Category Archives: Archive

Ansible Inventory 2.0 design rules

This is my third post in the Ansible Inventory series. See the first and the second posts for some background information. Preliminary note: in this post, I try to give an example of a typical deployment inventory, and what rules we might need the inventory to abide to. Whilst I tried to keep things as simple as […]

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Some first design ideas for an Ansible Inventory 2.0

In a my previous post “Current state of the Ansible inventory and how it might evolve” I explained some parts of the Ansible Inventory internals, and pointed out some features I would like to improve. Whilst this exercise might be interesting to Ansible and specifically its internal inventory, it might also just be an idea for an […]

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Current state of the Ansible inventory and how it might evolve

This is an introductory post about the Inventory in Ansible where I’m looking at the current design and implementation, some of it internals, and where hope to yield some discussion and ideas on how it could be improved, be extended. A recent discussion at Devopsdays Ghent last week, re-spawned my interest in this topic, with some people actively […]

Packt Publishing Ansible Configuration Management review

Around late November 2013 I – too – got contacted by Packt Publishing, asking to do a review on Ansible Configuration Management. I was a bit surprised, as I had declined their offer to write that book, which they asked me exactly two months earlier. Two months seemed like a short period of time to […]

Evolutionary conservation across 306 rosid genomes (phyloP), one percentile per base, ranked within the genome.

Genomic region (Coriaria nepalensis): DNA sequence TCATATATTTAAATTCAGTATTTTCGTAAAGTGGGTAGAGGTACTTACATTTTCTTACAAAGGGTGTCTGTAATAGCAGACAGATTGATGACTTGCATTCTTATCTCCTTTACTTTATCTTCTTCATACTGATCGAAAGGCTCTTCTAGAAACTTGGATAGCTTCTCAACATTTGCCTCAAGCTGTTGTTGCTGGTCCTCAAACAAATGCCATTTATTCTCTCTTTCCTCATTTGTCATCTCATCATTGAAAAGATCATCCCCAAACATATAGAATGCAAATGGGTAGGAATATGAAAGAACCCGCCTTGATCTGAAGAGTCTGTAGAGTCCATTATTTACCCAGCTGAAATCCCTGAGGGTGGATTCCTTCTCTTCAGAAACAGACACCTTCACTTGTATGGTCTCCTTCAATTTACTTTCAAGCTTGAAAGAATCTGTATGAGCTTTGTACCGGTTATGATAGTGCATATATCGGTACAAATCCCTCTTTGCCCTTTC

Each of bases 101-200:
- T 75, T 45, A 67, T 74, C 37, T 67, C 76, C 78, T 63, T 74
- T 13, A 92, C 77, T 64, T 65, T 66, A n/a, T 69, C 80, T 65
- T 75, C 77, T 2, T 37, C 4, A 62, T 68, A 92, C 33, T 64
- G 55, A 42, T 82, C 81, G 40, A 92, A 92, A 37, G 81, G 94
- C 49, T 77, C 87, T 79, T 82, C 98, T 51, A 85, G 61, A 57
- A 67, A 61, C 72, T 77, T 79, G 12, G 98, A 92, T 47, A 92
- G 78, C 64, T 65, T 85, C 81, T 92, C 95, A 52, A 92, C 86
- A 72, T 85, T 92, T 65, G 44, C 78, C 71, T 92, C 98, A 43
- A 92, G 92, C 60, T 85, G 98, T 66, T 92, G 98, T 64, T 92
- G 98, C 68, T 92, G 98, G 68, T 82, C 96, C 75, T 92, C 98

Git and Github: keeping a feature branch updated with upstream?

Git and github, you gotta love them for managing and contributing to (FLOSS) projects. Contributing to a Github hosted project becomes very easy. Fork the project to your personal Github account, clone your fork locally, create a feature branch, make some patch, commit, push back to your personal Github account, and issue a pull request […]

Linus Torvalds on Ubuntu

Quote from Linus Torvalds: “and some kernel people tend to dismiss Ubuntu, but I really think that Ubuntu has generally had the right approach, and been very user-centric”

The Linux-Training Project: Linux Training v2 released

As announced in February new versions of the Linux training courses were being (re-)written by Paul. I’m pleased to announce that v2 was merged in the master branch on github. I you want to test it or just check it out: git clone git:// cd lt git submodule init git submodule update ./ ./ build […]

SSH RemoteCommand over netcat hopping, or not.

Patrick Debois‘ article on Chaining SSH tunnels inspired me to effectively start using this technique. At first my use case was pretty simple. It wasn’t the host I needed to connect to which behind a firewall, but, as it turned out, I was. I’ve got a box at home listening on a high port, as […]